After reading one of Martin’s earlier posts on turning a half-baked idea into a paper, it got me thinking about the writing project that I’m currently engaged in, which one might describe as turning a fully baked idea into a paper – but that I left in the oven for too long. This might not be the best metaphor – I don’t think the idea I express in the paper is burnt or has gotten worse over time (at least I hope not), but the paper is one that was nearly finished and that I started to refine into a publishable article nearly a year ago, but that I put down to work on other projects that had more pressing deadlines. It’s now at the point where I’m returning to the paper and finally bringing it to completion. This situation has certain disadvantages to it that I thought it would be worthwhile to discuss and caution against, and it also got me thinking about what it means to be ‘actively’ working on or researching a paper.
Obviously, this kind of situation (where one has to return to and finish an already started and possibly almost finished project) is less than ideal. In an ideal world one starts a paper and continues to work on it regularly and without significant interruption until it’s finished (for my purposes let’s say a ‘finished’ paper is one that is submitted for publication). I say without significant interruption because rarely is it the case that an academic is able or even wants to work on only one paper for a length of time until it’s finished, and not work on anything else. At the very least there will be other things one is working on – other research projects, grant proposals, administrative work, teaching, etc. – and that will necessarily interrupt progress on a project to some degree. The situation I have in mind, rather, is where working on a project gets interrupted to the extent that one has to put down or stop working on a project for some period of time such that returning to it is not an easy task. In this scenario, returning to the project requires re-familiarizing oneself with the project itself (what you are trying to argue in the paper) and perhaps also the secondary literature one is engaging with. Not only this, but depending on how long the project has been sitting, one might also need to make sure that no new research has been published in the meantime that one ought to consider. There are, therefore, significant disadvantages to ‘leaving a paper in the oven’ or, perhaps better, leaving it in a folder to collect (virtual) dust for too long. Given one shouldn’t forget about a paper for too long, and also that it is unrealistic that anyone is able to work on a single project from beginning to end in a short time frame, what sort of scenario should we aim for that both avoids the disadvantages mentioned as well as counts as ‘actively’ researching a paper? What does it mean to be ‘actively’ researching a paper anyways?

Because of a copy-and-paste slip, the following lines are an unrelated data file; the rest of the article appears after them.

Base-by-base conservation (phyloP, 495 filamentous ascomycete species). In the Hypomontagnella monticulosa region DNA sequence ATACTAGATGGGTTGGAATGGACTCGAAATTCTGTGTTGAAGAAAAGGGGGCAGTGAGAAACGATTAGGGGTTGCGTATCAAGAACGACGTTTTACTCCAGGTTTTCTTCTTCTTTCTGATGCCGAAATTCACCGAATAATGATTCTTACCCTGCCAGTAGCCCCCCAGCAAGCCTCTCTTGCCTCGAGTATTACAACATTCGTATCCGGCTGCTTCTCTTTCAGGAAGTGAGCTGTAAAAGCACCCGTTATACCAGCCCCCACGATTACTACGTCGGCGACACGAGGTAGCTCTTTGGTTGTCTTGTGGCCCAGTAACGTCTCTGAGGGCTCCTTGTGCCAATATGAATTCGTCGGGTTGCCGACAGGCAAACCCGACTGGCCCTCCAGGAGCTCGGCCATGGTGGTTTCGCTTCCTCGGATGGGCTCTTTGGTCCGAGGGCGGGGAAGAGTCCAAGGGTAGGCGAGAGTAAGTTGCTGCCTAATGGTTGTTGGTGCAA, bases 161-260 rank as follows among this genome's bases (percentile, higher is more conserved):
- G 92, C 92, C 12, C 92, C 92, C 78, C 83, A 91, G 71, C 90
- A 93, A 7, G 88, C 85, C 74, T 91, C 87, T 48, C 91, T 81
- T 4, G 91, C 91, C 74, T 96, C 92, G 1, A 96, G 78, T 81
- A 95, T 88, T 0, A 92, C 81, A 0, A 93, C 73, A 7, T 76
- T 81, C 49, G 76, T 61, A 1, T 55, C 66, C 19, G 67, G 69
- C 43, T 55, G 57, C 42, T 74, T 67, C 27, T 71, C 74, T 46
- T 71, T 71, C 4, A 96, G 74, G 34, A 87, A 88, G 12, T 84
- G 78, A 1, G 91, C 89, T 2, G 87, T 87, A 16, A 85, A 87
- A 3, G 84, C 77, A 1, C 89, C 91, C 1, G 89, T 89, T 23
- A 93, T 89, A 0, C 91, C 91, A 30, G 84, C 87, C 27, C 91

I won’t try to answer all of these questions here, and I’ll focus on the last one. To start, I should clarify that, although related, I’m not here interested in what it means to be an ‘active researcher’ for any institutional purposes. However, given institutions have definitions of this, it might be interesting to look at one. Let’s take the first option that google offered me, namely the definition adopted by Dundalk Institute of Technology in Ireland: they define a ‘Research Active’ individual as “someone who conducts research on an ongoing basis and ensures it is a significant focus of their academic activity”. This definition is shared by institutions like Macquarie University as well (see here). This basic definition is a good one to work with, and emphasizes what I think are the key factors when it comes to avoiding the disadvantages associated with leaving a paper in a drawer, a folder, or the oven for too long: when working on a paper we should aim to conduct research on an ongoing basis, and it should be a significant focus of ours.